Amid declining interest, the Chicago Board Options Exchange, or CBOE, has announced it will no longer offer bitcoin futures contracts once current contracts expire in June.
The Chicago Board Options Exchange (CBOE) will no longer offer bitcoin futures contracts once current contracts expire in June, it has announced.
The CBOE was the first of the major US exchanges to offer bitcoin futures, the introduction of which coincided with the market peak of $19,900 in December 2017.
Over the past 15 months, prices for bitcoin and other cryptocurrencies have collapsed—bitcoin is down 80 percent to $4,060—and so too have trading volumes, leading the CBOE to “reassess its approach” to digital derivative offerings, particularly as its own bitcoin volumes are far lower than those on rival exchange, the CME.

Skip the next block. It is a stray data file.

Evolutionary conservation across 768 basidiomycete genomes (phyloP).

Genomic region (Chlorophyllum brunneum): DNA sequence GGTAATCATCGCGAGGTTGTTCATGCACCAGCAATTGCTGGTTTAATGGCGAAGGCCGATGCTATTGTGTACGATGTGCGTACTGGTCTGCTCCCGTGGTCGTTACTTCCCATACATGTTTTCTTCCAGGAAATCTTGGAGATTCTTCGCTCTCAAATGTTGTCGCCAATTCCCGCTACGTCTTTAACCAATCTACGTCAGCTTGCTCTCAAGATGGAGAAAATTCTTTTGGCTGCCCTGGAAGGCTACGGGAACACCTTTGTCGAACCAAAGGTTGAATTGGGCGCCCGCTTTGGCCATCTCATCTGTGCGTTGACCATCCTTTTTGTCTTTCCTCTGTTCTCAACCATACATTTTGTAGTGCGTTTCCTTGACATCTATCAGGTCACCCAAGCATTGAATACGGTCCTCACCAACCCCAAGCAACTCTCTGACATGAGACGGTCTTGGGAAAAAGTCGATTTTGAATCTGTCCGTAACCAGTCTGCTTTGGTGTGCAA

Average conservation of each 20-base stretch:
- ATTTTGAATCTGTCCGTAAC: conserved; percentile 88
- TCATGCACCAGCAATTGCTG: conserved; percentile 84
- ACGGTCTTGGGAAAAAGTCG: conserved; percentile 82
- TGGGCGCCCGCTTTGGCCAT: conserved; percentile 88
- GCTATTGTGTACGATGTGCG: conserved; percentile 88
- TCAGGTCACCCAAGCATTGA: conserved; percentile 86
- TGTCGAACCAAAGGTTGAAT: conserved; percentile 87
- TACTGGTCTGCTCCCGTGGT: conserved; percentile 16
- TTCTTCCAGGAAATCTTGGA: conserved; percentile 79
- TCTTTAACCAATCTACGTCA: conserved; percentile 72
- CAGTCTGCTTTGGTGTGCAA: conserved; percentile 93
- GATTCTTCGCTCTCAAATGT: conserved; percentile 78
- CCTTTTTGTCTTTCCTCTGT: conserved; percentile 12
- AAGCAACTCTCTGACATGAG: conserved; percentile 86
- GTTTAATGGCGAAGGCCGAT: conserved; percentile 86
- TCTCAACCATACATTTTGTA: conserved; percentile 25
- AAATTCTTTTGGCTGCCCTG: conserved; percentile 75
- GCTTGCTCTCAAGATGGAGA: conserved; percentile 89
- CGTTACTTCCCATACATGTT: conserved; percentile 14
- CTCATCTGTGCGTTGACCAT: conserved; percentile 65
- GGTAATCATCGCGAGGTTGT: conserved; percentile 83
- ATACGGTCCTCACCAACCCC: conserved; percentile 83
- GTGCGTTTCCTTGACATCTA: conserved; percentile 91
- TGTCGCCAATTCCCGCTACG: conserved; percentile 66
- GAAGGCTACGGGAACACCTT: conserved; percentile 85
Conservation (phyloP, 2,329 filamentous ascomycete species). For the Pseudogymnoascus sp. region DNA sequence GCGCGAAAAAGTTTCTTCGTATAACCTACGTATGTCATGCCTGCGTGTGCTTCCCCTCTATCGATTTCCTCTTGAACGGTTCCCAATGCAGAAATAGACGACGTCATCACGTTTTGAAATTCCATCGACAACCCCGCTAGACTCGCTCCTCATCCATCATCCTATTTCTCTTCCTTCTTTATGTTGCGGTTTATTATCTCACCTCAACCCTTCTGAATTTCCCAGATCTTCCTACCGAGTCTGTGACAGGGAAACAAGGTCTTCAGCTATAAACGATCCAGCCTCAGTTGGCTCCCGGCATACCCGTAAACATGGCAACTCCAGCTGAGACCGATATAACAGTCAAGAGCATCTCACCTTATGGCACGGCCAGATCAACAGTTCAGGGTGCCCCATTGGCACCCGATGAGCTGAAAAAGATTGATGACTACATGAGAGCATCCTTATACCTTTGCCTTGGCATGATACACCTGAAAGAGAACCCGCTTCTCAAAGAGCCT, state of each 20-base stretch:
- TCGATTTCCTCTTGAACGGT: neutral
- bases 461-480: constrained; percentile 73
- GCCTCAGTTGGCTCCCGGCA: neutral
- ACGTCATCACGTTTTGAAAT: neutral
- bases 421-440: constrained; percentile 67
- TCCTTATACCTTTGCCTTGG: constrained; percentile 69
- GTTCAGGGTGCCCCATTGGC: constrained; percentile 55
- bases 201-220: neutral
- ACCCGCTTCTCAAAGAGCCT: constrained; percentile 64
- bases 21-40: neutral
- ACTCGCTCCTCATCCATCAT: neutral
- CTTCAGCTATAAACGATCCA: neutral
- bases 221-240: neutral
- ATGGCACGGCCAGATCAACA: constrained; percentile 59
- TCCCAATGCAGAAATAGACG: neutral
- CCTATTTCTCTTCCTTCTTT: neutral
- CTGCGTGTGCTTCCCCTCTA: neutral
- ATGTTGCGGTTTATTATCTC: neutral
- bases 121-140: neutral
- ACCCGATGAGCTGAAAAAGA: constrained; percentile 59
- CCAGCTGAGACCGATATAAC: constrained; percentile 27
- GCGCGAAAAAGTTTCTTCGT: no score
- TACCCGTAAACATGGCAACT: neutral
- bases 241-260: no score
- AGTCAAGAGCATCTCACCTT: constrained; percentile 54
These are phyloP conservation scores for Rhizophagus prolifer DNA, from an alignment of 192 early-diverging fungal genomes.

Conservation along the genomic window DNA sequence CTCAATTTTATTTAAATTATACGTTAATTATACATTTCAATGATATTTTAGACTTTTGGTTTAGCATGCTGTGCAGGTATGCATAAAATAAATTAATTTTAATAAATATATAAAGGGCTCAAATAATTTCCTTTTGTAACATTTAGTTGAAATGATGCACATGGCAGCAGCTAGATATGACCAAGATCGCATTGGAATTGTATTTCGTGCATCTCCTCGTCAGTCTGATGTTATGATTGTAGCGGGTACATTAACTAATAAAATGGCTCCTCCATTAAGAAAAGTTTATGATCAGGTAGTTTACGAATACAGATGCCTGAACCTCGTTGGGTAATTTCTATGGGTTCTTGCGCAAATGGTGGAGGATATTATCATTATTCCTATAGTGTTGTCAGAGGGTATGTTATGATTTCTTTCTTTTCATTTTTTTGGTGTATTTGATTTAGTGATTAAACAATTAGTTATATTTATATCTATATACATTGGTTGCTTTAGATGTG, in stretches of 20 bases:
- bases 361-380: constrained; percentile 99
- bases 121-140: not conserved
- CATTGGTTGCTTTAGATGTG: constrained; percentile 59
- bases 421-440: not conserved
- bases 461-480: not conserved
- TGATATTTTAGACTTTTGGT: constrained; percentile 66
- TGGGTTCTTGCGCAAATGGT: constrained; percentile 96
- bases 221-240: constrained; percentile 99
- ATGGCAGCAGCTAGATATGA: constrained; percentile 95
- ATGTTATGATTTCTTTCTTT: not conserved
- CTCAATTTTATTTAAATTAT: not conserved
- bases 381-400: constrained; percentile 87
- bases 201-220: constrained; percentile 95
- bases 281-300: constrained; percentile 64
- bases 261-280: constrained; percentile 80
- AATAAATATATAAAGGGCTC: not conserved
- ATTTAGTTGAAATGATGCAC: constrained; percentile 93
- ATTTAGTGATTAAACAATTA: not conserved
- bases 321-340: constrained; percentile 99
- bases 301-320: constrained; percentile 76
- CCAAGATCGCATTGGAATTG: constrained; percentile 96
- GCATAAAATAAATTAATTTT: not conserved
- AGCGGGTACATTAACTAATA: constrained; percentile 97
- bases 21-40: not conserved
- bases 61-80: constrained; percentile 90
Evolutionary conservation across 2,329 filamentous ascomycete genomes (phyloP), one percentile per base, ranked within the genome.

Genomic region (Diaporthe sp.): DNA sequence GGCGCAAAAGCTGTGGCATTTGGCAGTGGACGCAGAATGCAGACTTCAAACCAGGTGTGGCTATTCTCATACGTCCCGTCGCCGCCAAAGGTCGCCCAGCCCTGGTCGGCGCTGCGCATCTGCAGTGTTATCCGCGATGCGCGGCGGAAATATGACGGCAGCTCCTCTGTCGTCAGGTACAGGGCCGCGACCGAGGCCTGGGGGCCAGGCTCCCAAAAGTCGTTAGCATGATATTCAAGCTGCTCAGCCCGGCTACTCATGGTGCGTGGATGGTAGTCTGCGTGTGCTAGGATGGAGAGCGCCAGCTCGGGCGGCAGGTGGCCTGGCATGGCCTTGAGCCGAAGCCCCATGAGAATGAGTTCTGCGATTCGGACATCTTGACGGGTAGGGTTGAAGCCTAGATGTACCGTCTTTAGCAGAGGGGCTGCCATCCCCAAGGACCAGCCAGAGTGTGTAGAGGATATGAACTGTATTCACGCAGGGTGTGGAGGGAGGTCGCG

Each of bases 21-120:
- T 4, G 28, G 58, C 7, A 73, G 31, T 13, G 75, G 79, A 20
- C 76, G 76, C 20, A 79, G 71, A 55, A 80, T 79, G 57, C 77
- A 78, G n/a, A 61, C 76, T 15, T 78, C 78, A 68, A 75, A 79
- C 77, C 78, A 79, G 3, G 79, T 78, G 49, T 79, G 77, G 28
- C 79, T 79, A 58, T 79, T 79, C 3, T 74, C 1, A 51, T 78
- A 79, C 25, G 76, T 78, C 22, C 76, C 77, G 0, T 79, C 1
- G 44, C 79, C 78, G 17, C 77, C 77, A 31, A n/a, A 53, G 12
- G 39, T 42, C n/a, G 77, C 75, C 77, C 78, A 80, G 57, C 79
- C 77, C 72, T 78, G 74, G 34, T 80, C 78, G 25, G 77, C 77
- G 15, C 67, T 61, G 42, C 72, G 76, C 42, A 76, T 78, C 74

The CBOE’s contracts—ticker XBT—were introduced with much fanfare at the time of their launch. Their adoption by US exchanges was supposed to “legitimize the cryptocurrency” and was “a step towards the development of the digital currency as a more established asset class,” commentators said.
Because the release of XBT came just one week prior to the market top, superstitious folk are now anticipating the emergence of a new bull market.
“The CBOE capitulating is one of the most trend-reversal things I’ve ever heard, and if it hasn’t happened already the bottom is very close to in,” one bitcoin enthusiast tweeted.